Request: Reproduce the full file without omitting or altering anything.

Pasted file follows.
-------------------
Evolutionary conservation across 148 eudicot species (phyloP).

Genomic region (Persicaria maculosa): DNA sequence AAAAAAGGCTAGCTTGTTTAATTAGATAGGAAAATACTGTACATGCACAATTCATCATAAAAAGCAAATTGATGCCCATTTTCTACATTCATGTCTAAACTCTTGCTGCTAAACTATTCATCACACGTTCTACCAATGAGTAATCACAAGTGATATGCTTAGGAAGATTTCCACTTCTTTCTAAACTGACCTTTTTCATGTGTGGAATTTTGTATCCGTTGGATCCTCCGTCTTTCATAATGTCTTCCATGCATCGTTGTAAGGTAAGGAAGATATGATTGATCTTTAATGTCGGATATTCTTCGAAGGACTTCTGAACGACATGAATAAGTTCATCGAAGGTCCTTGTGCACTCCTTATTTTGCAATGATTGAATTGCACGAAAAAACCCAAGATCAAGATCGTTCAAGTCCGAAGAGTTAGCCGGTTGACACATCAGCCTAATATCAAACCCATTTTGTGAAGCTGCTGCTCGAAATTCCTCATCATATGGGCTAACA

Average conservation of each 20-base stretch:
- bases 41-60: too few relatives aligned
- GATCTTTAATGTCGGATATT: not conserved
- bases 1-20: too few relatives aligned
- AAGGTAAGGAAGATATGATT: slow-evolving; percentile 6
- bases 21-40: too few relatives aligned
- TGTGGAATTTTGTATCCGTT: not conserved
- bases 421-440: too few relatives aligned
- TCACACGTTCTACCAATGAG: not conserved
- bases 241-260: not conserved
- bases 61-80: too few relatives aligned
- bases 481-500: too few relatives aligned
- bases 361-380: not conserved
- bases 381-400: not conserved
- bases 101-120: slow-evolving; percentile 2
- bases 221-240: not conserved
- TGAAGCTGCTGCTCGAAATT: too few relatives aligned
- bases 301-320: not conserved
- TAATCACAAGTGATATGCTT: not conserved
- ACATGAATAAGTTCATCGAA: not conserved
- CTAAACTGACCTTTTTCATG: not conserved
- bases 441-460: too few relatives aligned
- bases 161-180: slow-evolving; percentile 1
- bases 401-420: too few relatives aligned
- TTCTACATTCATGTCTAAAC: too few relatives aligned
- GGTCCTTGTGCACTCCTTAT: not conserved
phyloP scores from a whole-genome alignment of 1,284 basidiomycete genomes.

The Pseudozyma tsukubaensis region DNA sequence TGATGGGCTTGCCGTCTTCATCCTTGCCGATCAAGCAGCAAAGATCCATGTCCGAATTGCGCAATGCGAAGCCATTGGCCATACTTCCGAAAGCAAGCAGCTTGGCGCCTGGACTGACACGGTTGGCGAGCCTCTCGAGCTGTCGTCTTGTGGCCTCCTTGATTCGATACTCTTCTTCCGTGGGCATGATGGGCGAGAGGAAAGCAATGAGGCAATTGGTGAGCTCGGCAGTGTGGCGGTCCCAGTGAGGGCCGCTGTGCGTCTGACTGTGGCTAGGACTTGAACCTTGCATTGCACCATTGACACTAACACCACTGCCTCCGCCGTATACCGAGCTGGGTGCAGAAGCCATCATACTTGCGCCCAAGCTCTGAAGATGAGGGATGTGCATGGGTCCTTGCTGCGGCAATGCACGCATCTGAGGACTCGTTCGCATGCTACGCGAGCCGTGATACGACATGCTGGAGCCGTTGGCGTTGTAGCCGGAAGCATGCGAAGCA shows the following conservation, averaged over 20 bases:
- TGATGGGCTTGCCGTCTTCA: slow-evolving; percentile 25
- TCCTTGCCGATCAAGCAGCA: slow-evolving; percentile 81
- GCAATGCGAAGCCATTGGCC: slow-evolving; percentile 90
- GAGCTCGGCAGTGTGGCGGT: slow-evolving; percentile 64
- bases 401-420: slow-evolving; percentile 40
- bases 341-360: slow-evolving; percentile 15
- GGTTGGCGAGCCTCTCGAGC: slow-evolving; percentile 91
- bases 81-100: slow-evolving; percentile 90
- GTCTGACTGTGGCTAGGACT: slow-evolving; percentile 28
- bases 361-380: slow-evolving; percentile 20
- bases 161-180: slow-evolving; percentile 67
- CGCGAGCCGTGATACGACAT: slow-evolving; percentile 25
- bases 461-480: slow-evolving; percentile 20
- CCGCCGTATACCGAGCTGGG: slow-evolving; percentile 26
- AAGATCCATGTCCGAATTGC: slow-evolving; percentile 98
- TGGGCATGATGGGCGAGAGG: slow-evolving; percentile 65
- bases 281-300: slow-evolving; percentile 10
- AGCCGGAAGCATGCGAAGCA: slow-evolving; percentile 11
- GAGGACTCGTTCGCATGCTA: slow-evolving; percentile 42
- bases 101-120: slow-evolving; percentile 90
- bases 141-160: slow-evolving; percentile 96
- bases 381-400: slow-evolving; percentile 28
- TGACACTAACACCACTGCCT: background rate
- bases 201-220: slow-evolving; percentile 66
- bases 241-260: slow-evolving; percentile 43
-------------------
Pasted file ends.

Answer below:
Evolutionary conservation across 148 eudicot species (phyloP).

Genomic region (Persicaria maculosa): DNA sequence AAAAAAGGCTAGCTTGTTTAATTAGATAGGAAAATACTGTACATGCACAATTCATCATAAAAAGCAAATTGATGCCCATTTTCTACATTCATGTCTAAACTCTTGCTGCTAAACTATTCATCACACGTTCTACCAATGAGTAATCACAAGTGATATGCTTAGGAAGATTTCCACTTCTTTCTAAACTGACCTTTTTCATGTGTGGAATTTTGTATCCGTTGGATCCTCCGTCTTTCATAATGTCTTCCATGCATCGTTGTAAGGTAAGGAAGATATGATTGATCTTTAATGTCGGATATTCTTCGAAGGACTTCTGAACGACATGAATAAGTTCATCGAAGGTCCTTGTGCACTCCTTATTTTGCAATGATTGAATTGCACGAAAAAACCCAAGATCAAGATCGTTCAAGTCCGAAGAGTTAGCCGGTTGACACATCAGCCTAATATCAAACCCATTTTGTGAAGCTGCTGCTCGAAATTCCTCATCATATGGGCTAACA

Average conservation of each 20-base stretch:
- bases 41-60: too few relatives aligned
- GATCTTTAATGTCGGATATT: not conserved
- bases 1-20: too few relatives aligned
- AAGGTAAGGAAGATATGATT: slow-evolving; percentile 6
- bases 21-40: too few relatives aligned
- TGTGGAATTTTGTATCCGTT: not conserved
- bases 421-440: too few relatives aligned
- TCACACGTTCTACCAATGAG: not conserved
- bases 241-260: not conserved
- bases 61-80: too few relatives aligned
- bases 481-500: too few relatives aligned
- bases 361-380: not conserved
- bases 381-400: not conserved
- bases 101-120: slow-evolving; percentile 2
- bases 221-240: not conserved
- TGAAGCTGCTGCTCGAAATT: too few relatives aligned
- bases 301-320: not conserved
- TAATCACAAGTGATATGCTT: not conserved
- ACATGAATAAGTTCATCGAA: not conserved
- CTAAACTGACCTTTTTCATG: not conserved
- bases 441-460: too few relatives aligned
- bases 161-180: slow-evolving; percentile 1
- bases 401-420: too few relatives aligned
- TTCTACATTCATGTCTAAAC: too few relatives aligned
- GGTCCTTGTGCACTCCTTAT: not conserved
phyloP scores from a whole-genome alignment of 1,284 basidiomycete genomes.

The Pseudozyma tsukubaensis region DNA sequence TGATGGGCTTGCCGTCTTCATCCTTGCCGATCAAGCAGCAAAGATCCATGTCCGAATTGCGCAATGCGAAGCCATTGGCCATACTTCCGAAAGCAAGCAGCTTGGCGCCTGGACTGACACGGTTGGCGAGCCTCTCGAGCTGTCGTCTTGTGGCCTCCTTGATTCGATACTCTTCTTCCGTGGGCATGATGGGCGAGAGGAAAGCAATGAGGCAATTGGTGAGCTCGGCAGTGTGGCGGTCCCAGTGAGGGCCGCTGTGCGTCTGACTGTGGCTAGGACTTGAACCTTGCATTGCACCATTGACACTAACACCACTGCCTCCGCCGTATACCGAGCTGGGTGCAGAAGCCATCATACTTGCGCCCAAGCTCTGAAGATGAGGGATGTGCATGGGTCCTTGCTGCGGCAATGCACGCATCTGAGGACTCGTTCGCATGCTACGCGAGCCGTGATACGACATGCTGGAGCCGTTGGCGTTGTAGCCGGAAGCATGCGAAGCA shows the following conservation, averaged over 20 bases:
- TGATGGGCTTGCCGTCTTCA: slow-evolving; percentile 25
- TCCTTGCCGATCAAGCAGCA: slow-evolving; percentile 81
- GCAATGCGAAGCCATTGGCC: slow-evolving; percentile 90
- GAGCTCGGCAGTGTGGCGGT: slow-evolving; percentile 64
- bases 401-420: slow-evolving; percentile 40
- bases 341-360: slow-evolving; percentile 15
- GGTTGGCGAGCCTCTCGAGC: slow-evolving; percentile 91
- bases 81-100: slow-evolving; percentile 90
- GTCTGACTGTGGCTAGGACT: slow-evolving; percentile 28
- bases 361-380: slow-evolving; percentile 20
- bases 161-180: slow-evolving; percentile 67
- CGCGAGCCGTGATACGACAT: slow-evolving; percentile 25
- bases 461-480: slow-evolving; percentile 20
- CCGCCGTATACCGAGCTGGG: slow-evolving; percentile 26
- AAGATCCATGTCCGAATTGC: slow-evolving; percentile 98
- TGGGCATGATGGGCGAGAGG: slow-evolving; percentile 65
- bases 281-300: slow-evolving; percentile 10
- AGCCGGAAGCATGCGAAGCA: slow-evolving; percentile 11
- GAGGACTCGTTCGCATGCTA: slow-evolving; percentile 42
- bases 101-120: slow-evolving; percentile 90
- bases 141-160: slow-evolving; percentile 96
- bases 381-400: slow-evolving; percentile 28
- TGACACTAACACCACTGCCT: background rate
- bases 201-220: slow-evolving; percentile 66
- bases 241-260: slow-evolving; percentile 43